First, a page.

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A Letter To All Concerned Vacation Rental Professionals,
Everyone wants the vacation rental industry to “succeed” — but our varying definitions of success tend to divide us. So today, I’d like to try and focus on what we all have in common, as a first step to uniting us all together in a synchronized movement forward. When lots of people move together, magic happens.
Now, before you throw up your feathers thinking that I’m about to criticize you — and before you start fist pumping (haaaaay!!) thinking that I’m about to criticize a company you despise — before you assume this is just another opinion piece and close the browser — please know that I am not speaking as Matt the vacation rental owner, or manager or blogger or traveler. I’m speaking as an unbiased, third-party onlooker to the vacation rental industry as a whole.
As an onlooker, the vacation rental industry is going through a crazy cyclone of development right now! The phrase “vacation rental” is developing into more and more of a household name. And like urban development in neighborhoods or cities, this change is happening whether any single business likes it or not. A lot of people have a stake in this industry succeeding: property owners, property managers, vendors, listing sites, OTAs, travelers...etc. But true to the nature of any community, the opposite is also true: if it fails, we all suffer.
In order to determine whether things will succeed, fail, or just float along somewhere in the middle, let's look at where the greatest influence (and responsibility) lies...
In MOST industries, influence resides almost exclusively at the very top: the biggest companies with the most money pretty much control the playing field. And in our industry, the biggest companies do indeed have a ton of control. But not all of it. And herein lies the twist: the physics of the vacation rental industry throw normal power dynamics for a loop because at the end of the day, there’s a second group of stakeholders who, if they so well chose, could comprehensively determine the outcome for everyone involved: property owners. At the end of the day, if all property owners and managers got together and decided they wanted to pull the plug on this whole thing, the vacation rental industry would disappear overnight. And while that never would likely happen, simply imagining it demonstrates the importance that owners have in this ecosystem. Like any relationship, the idea of losing everything helps re-calibrate respect and trust.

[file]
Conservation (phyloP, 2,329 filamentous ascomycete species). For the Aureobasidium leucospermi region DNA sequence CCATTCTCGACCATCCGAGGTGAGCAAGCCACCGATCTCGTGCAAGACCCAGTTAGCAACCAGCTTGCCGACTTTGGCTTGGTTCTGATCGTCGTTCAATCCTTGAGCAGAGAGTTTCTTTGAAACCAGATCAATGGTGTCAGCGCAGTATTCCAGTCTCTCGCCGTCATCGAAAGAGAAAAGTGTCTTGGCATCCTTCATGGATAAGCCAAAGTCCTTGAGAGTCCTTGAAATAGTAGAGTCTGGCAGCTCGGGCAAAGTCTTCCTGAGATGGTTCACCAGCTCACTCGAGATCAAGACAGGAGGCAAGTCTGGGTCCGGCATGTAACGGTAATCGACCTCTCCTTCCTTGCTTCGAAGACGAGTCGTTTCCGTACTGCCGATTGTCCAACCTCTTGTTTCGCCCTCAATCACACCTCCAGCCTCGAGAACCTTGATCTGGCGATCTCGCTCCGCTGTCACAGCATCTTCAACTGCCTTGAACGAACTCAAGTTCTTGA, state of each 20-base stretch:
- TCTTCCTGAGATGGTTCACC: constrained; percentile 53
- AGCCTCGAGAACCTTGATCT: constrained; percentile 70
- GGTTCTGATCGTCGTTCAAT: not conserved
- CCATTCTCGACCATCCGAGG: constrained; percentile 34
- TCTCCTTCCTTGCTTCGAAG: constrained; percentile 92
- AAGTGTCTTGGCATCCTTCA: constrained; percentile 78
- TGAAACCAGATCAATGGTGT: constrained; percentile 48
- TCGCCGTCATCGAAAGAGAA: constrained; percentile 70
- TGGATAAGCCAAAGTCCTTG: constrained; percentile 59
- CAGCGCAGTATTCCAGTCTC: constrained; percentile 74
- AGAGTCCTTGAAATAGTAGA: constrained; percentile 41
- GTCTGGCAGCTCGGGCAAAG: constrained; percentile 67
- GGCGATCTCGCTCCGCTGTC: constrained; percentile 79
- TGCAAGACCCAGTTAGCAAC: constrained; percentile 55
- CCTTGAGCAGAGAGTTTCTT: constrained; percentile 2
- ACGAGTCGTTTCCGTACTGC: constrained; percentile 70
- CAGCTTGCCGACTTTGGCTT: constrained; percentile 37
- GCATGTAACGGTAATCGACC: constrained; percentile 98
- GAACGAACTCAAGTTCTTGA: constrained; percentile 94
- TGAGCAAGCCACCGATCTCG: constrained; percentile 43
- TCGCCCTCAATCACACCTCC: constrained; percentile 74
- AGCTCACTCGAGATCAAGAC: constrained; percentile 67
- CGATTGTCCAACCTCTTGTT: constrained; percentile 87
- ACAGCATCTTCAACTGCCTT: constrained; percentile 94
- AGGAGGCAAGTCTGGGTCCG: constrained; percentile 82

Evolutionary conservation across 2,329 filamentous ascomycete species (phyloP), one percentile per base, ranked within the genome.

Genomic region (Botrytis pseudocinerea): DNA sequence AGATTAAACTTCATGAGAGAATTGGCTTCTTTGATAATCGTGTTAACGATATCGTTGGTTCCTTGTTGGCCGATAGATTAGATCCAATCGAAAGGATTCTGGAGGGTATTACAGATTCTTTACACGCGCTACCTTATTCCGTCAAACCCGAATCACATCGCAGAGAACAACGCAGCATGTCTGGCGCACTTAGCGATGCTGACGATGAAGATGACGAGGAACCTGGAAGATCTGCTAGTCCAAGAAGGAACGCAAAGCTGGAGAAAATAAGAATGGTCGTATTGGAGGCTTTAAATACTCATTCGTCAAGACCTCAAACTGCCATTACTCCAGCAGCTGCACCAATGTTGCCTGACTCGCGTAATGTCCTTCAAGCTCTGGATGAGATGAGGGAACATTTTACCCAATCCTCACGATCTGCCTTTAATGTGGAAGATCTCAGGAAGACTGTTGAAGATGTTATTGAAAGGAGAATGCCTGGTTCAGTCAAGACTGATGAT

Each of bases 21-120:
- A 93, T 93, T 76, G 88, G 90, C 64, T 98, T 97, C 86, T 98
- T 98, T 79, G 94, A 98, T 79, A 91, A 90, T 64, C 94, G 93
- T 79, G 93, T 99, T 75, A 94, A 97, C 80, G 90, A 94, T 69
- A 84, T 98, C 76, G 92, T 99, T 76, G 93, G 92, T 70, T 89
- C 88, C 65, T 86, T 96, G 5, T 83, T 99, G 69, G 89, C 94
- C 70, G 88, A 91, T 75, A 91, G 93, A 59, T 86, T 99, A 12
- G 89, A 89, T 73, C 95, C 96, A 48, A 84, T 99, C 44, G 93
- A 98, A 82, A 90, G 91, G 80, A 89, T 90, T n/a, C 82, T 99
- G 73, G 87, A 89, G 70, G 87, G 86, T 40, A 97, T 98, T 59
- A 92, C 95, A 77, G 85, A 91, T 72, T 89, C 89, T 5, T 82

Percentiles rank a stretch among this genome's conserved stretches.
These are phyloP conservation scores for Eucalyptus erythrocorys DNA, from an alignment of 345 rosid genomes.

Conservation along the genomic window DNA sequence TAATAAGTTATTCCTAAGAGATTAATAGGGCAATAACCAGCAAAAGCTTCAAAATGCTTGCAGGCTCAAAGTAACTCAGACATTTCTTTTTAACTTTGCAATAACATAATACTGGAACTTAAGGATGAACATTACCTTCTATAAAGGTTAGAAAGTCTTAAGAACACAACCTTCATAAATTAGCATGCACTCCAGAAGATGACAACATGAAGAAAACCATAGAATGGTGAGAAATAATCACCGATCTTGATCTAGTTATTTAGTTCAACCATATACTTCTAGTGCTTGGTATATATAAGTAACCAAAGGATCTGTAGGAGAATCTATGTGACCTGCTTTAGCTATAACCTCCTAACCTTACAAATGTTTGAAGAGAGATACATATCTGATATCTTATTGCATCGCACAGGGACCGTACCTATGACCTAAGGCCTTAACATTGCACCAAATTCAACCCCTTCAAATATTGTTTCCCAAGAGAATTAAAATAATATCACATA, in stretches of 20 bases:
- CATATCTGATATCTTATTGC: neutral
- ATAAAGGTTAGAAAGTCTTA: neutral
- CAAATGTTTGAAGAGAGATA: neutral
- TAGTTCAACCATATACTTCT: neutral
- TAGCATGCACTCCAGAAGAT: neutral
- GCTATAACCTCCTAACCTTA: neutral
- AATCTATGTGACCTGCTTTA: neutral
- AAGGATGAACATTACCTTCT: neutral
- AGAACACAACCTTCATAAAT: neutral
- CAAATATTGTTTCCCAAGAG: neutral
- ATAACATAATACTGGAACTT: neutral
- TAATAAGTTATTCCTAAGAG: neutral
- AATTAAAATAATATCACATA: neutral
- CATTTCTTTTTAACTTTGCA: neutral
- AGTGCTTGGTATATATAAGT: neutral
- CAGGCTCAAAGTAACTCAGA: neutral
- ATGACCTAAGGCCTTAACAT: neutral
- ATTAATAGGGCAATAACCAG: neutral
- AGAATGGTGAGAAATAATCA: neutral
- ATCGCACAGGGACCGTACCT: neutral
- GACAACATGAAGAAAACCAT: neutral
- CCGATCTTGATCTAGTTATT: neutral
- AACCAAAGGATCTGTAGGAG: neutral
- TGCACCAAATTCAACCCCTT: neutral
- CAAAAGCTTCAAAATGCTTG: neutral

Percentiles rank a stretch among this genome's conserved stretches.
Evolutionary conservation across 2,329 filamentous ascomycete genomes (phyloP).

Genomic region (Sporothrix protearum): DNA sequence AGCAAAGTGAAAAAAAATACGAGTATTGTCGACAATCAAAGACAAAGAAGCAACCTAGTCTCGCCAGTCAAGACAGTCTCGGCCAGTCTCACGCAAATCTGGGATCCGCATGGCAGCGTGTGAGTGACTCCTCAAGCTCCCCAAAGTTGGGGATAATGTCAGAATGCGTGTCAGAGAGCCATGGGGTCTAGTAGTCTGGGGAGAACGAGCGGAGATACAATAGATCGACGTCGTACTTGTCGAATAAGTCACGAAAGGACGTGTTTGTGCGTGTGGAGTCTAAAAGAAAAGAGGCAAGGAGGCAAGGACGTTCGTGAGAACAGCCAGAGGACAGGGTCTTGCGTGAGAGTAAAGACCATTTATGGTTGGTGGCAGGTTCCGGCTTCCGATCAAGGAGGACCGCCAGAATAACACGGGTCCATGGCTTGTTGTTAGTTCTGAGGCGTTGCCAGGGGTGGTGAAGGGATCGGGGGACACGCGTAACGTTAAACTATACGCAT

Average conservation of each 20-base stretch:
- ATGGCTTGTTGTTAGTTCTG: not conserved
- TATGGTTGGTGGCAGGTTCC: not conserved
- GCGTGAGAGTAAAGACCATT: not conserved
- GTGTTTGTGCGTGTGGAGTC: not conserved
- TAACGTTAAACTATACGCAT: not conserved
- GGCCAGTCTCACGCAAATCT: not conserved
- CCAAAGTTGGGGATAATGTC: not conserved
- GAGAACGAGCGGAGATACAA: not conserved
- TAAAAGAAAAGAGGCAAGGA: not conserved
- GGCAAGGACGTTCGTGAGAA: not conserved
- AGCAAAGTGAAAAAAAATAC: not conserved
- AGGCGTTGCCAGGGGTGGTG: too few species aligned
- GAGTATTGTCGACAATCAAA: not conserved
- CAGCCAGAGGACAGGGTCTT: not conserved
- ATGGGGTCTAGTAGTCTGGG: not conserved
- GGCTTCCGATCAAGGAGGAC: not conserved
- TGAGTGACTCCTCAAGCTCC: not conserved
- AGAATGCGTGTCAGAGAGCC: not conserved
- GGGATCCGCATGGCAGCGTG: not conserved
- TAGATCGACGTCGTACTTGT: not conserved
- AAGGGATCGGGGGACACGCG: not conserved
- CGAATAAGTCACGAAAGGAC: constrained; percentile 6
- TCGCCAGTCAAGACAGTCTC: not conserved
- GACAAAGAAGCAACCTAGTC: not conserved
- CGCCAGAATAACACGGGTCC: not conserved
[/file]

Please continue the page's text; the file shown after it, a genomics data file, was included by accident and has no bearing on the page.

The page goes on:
Because whether we like it or not, we’re all interconnected. Listing sites need owners and managers, owners and managers need listing sites, owners need managers, managers need owners, both need software, software needs investors...etc. If any of these major chains break, the health of the industry falters.
Since this interconnectedness is directly correlated with our survival, it frustrates me when I see big organizations NOT making an effort to teach core hosts how to be fundamentally better business owners. After all, if these property owners and managers fail, the essence of the industry — the individuality, personality, and authenticity that makes vacation rentals actually human — dies right along with them. As an unbiased onlooker, I wonder why the biggest organizations don’t try harder to build more meaningful relationships with hosts as opposed to inhibiting their growth. If they were to succeed, the whole industry would thrive. And here’s the kicker: so would their reputation as a catalyst for change!
On the other end of the spectrum is a different but equally frustrating sight: independent owners and managers who are NOT making an honest effort to become fundamentally better business owners — who are totally dependent on one of the bigger organizations — who are under-utilizing the wide gamut of tools and services designed to help them succeed. It pains me to see these folks feeling victimized, pointing the finger, and expending their precious energy on ANYTHING OTHER than well-documented small business practices. As an unbiased onlooker, I wonder why these owners and managers don’t put forth more effort to build more sustainable marketing portfolios. If they were to succeed, they’d thrive!
This is what I hope you can take away here: every single person who is either excited or furious with our industry’s position today has a right to be, because they’re an influential stakeholder in this greater movement. Realizing this is the first step. Realizing the responsibility that comes with that influence is the second. This responsibility is not about being sympathetic or generous — it’s about being empathetic of an industry that sustains us all, but will collapse if we don’t keep some balance.
Lifting our heads up, even though we might feel like we’re drowning or speeding too fast. Leading by example, even if it doesn’t seem like the natural thing to do. Building our businesses so they’ll be around 10 or 20 or 50 years from now. Don’t get me wrong: self-interest is great. I simply urge you to play the consequences of your endeavors out a bit further than the next fiscal quarter. Your future business, your future guests, and your future colleagues will thank you.